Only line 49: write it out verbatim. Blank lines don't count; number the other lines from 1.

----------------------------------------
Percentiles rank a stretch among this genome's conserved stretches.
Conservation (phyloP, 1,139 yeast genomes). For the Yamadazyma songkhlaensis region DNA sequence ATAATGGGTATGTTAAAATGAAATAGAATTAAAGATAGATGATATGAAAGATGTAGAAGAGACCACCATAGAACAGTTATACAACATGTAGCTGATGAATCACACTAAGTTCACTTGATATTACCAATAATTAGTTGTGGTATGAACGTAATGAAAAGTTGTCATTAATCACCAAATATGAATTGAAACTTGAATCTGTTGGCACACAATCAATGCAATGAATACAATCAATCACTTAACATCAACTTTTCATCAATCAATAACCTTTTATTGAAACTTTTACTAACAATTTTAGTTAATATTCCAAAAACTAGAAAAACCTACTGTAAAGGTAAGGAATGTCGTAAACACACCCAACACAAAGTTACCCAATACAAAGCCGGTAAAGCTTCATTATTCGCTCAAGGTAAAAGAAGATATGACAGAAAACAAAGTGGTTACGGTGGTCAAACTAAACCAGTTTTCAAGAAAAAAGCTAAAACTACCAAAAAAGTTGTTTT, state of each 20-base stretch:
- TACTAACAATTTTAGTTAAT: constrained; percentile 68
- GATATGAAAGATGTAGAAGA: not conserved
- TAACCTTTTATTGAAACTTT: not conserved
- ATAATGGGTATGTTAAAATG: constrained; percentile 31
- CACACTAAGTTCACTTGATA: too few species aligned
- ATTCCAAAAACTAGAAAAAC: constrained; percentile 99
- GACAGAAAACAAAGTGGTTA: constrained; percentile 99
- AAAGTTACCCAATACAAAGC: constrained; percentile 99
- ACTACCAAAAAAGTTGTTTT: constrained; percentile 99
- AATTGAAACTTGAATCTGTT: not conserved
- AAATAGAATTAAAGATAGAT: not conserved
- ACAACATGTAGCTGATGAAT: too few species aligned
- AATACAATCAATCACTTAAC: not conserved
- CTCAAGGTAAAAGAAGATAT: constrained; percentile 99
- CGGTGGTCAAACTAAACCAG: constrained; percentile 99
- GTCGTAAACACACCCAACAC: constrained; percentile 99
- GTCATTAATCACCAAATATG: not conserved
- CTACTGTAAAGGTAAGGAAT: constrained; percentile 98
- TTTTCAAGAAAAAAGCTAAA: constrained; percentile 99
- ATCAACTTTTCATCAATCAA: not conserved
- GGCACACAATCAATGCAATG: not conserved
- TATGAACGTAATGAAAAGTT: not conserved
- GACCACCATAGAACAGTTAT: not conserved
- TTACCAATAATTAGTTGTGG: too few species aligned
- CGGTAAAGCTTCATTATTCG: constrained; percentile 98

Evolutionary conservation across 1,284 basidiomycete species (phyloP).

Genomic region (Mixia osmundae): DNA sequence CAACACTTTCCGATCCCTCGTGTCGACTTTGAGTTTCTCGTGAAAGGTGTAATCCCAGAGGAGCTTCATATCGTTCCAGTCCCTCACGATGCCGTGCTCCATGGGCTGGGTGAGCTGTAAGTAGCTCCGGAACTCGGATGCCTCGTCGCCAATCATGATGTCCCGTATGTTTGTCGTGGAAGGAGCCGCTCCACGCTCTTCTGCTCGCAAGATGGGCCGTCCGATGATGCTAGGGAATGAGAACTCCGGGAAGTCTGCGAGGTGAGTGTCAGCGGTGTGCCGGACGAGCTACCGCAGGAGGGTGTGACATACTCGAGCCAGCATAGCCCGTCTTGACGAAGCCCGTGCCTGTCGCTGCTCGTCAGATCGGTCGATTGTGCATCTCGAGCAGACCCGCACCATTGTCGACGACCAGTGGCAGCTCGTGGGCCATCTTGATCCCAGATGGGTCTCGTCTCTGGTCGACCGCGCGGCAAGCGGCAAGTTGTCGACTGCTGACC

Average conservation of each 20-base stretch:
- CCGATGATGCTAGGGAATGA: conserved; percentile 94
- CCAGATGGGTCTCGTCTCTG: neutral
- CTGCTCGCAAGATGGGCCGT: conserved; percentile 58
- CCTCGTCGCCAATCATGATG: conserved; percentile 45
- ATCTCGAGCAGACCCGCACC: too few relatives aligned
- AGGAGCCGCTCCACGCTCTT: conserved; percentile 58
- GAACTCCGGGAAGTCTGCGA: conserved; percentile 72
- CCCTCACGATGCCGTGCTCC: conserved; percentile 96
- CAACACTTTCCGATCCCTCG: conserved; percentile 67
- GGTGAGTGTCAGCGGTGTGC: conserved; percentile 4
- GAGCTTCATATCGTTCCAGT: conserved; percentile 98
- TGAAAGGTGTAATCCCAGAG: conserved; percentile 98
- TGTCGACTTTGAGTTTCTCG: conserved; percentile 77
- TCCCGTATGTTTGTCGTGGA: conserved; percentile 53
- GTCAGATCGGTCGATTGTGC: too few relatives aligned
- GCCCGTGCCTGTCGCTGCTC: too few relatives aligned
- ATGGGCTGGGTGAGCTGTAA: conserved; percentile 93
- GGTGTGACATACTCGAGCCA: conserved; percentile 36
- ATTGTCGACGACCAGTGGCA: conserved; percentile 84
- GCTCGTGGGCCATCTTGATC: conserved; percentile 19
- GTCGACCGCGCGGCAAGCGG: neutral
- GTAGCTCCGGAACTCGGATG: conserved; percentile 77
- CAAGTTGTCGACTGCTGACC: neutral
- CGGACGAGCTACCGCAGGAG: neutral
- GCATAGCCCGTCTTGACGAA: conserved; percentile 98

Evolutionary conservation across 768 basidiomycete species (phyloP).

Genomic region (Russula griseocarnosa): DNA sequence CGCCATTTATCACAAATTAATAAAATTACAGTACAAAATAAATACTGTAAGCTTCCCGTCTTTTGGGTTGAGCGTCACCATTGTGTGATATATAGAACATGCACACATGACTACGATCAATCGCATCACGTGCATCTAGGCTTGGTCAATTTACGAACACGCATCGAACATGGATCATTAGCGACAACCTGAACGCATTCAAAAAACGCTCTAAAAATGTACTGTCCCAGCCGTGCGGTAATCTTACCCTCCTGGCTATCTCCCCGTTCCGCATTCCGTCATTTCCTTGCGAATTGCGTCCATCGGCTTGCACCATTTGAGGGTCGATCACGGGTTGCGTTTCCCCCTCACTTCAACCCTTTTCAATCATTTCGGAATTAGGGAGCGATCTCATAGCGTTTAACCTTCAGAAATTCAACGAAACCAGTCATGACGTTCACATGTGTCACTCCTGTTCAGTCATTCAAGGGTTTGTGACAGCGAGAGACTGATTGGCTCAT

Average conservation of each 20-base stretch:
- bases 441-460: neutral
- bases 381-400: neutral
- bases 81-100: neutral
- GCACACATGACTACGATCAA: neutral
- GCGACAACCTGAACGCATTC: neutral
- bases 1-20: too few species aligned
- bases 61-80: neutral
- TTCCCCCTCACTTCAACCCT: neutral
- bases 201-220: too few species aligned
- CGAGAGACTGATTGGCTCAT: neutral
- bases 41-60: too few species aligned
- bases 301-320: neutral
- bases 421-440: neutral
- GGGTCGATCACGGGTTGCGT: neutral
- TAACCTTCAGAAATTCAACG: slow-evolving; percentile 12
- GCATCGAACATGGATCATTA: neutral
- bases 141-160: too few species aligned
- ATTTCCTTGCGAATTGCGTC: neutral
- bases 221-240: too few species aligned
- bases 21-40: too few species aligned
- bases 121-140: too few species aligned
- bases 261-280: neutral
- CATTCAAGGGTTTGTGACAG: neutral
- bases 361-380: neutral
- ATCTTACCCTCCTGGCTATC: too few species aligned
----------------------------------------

- ATTGTCGACGACCAGTGGCA: conserved; percentile 84